An Urgent Message From Your Airbags

This week the National Highway Traffic Safety Administration issued an urgent message to owners of 7.8 million vehicles to “act immediately” and replace defective Takata airbags which could explode. Certain Toyota, Honda, Mazda, BMW, Nissan, Subaru, Chrysler, Ford and GM are involved, and you can find the entire list here. About 12 million vehicles worldwide have been recalled because of the dangerous Takata airbags.

Airbags dangerous? Aren’t they supposed to protect us from danger? Yes, and yes. NHTSA estimates that, from 1990 to 2008, nearly 300 deaths were caused by airbags, some of which happened because the airbags suddenly and inexplicably deployed or inflated with explosive force.

The Takata airbag problem first came to view way back in 2001 and has reappeared in the news in 2008, 2009, 2010, 2011, 2013 and now several times this year. NHTSA’s Office of Defects Investigations originally characterized reported incidents as “minor in nature.” Do these events sound minor to you?

In May 2009, 18-year-old Ashley Nicole Parham of Oklahoma died in a 2001 Honda Accord, after her vehicle hit another car in the school parking lot, tripping an explosion that sent a piece of metal right into her carotid artery.

In 2010, Kristy Williams, a Georgia college student, was stopped at a light, when her airbags deployed, expelling metal shards, which severed her neck and carotid artery and required two weeks in intensive care.

On Christmas Eve, Guddi Rathore was at the wheel of her 2001 Honda Accord, when a U.S. postal service truck pulled out in front of her. The minor fender bender caused the airbag to explode. The metal shards severed the arteries in her neck, killing Rathore in front of her three young children, also occupants in the Accord.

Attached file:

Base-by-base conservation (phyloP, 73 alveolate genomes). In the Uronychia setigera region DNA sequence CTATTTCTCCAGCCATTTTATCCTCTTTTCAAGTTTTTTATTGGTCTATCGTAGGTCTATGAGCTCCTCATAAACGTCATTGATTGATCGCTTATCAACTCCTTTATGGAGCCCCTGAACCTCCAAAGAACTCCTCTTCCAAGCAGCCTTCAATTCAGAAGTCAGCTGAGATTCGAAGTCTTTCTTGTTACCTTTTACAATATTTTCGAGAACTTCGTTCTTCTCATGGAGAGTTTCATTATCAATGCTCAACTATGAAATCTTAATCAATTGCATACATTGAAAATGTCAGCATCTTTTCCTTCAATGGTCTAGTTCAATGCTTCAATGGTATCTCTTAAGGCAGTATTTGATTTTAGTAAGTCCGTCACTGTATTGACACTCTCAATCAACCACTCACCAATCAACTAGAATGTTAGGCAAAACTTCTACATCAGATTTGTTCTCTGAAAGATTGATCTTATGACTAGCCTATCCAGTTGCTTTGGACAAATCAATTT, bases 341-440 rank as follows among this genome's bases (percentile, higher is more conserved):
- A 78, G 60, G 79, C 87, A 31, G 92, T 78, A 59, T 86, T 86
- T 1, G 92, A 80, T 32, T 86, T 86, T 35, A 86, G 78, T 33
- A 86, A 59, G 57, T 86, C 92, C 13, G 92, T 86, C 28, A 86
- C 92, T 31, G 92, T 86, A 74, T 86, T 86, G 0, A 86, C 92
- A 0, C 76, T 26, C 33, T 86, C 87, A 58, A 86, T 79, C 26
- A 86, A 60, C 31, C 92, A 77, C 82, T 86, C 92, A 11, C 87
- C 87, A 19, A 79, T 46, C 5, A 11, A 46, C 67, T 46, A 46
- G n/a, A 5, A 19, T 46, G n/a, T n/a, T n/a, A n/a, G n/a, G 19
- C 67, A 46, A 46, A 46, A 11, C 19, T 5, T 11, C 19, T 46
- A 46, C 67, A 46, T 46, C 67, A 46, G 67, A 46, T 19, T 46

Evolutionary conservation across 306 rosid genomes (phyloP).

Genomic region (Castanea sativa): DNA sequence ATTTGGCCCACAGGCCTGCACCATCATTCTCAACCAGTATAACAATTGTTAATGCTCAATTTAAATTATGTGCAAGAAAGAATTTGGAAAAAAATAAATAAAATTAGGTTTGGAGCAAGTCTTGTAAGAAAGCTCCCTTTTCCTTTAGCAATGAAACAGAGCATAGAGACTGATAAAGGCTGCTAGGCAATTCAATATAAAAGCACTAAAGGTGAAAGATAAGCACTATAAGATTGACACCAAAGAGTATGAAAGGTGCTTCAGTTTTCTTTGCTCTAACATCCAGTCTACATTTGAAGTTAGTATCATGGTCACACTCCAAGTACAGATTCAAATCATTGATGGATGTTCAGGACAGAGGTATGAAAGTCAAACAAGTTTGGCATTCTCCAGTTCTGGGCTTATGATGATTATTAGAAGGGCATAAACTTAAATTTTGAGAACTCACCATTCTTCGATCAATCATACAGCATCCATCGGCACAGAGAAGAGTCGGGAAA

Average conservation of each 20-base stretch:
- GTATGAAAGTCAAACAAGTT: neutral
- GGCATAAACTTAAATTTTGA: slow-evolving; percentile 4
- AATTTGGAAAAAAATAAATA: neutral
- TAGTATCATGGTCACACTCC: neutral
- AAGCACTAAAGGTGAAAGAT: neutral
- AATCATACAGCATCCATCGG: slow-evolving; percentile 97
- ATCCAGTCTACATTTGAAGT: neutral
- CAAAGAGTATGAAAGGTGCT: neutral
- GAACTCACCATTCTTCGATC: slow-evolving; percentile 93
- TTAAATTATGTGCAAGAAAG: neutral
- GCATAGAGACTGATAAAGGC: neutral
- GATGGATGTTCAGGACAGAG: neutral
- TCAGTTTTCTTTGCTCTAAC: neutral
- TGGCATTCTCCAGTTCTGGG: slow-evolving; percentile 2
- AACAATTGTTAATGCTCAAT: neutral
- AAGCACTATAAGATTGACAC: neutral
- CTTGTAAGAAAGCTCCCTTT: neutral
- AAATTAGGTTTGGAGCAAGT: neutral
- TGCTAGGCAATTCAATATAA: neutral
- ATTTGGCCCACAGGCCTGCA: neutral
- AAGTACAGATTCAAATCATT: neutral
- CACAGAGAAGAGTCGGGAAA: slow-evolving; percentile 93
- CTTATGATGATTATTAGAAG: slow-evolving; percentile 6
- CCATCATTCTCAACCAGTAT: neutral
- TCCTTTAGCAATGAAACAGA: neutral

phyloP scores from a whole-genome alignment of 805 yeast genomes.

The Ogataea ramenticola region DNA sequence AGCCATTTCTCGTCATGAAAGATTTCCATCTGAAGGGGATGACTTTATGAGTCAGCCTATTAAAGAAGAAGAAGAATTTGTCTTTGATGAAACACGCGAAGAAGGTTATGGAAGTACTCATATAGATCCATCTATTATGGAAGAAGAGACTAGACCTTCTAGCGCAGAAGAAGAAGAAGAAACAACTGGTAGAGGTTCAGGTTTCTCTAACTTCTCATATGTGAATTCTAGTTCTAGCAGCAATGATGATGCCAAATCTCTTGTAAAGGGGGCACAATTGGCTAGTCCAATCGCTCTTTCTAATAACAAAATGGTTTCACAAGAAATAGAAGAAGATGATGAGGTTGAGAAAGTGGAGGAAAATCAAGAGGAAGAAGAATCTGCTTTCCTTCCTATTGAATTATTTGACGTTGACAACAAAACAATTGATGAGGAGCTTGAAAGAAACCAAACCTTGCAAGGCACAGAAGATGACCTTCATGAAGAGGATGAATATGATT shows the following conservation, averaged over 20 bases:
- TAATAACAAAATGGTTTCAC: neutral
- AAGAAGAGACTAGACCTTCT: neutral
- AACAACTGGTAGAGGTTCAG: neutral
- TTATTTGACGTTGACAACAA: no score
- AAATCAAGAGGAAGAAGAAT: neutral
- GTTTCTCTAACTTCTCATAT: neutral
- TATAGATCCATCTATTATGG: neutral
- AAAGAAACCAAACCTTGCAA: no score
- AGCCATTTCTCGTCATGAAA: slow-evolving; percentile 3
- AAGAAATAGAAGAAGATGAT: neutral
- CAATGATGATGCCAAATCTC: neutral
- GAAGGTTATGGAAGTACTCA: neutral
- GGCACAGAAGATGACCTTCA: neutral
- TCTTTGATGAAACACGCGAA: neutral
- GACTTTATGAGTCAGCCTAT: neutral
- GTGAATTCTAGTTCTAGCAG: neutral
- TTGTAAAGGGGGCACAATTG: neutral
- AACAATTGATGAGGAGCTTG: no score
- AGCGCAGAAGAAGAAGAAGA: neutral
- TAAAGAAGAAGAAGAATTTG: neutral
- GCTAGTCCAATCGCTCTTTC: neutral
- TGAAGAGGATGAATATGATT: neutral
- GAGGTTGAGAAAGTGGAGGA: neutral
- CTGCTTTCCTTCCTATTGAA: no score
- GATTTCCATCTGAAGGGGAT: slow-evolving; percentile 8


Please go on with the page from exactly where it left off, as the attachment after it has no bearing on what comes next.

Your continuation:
We’re relieved that the folks at NHTSA have ramped up their assessment. But that doesn’t mean the issue is closed. For one thing, owners of the vehicles involved have to heed the warning and take their cars or trucks in to have the airbags replaced. With nearly 60 million recalls in 2014 alone – for everything from faulty ignition switches to unintended acceleration to exploding airbags – are consumers likely to turn a deaf ear to urgent messages from NHTSA?

Another concern is the availability of parts to make the necessary repairs. Some dealers have reported a 90-day backlog for airbag replacements. U.S. Senator Bill Nelson of Florida has urged automakers to make loaner cars available or reimburse consumers for the cost of rental cars when they can’t get the immediate repairs NHTSA is urging.

At McNeely Stephenson, we strongly encourage you to find out whether your vehicle is equipped with potentially explosive Takata airbags. You can try NHTSA’s website, but we understand it has been “experiencing technical difficulties” after the inquiries of huge numbers of people crashed it on Tuesday (a hopeful sign that people are not turning a deaf ear).

If you or your loved one has been injured by a defective vehicle component, call the Indianapolis auto recall lawyer, Mike Stephenson, at 1-855-206-2555. We’ll investigate the accident with the urgency it deserves.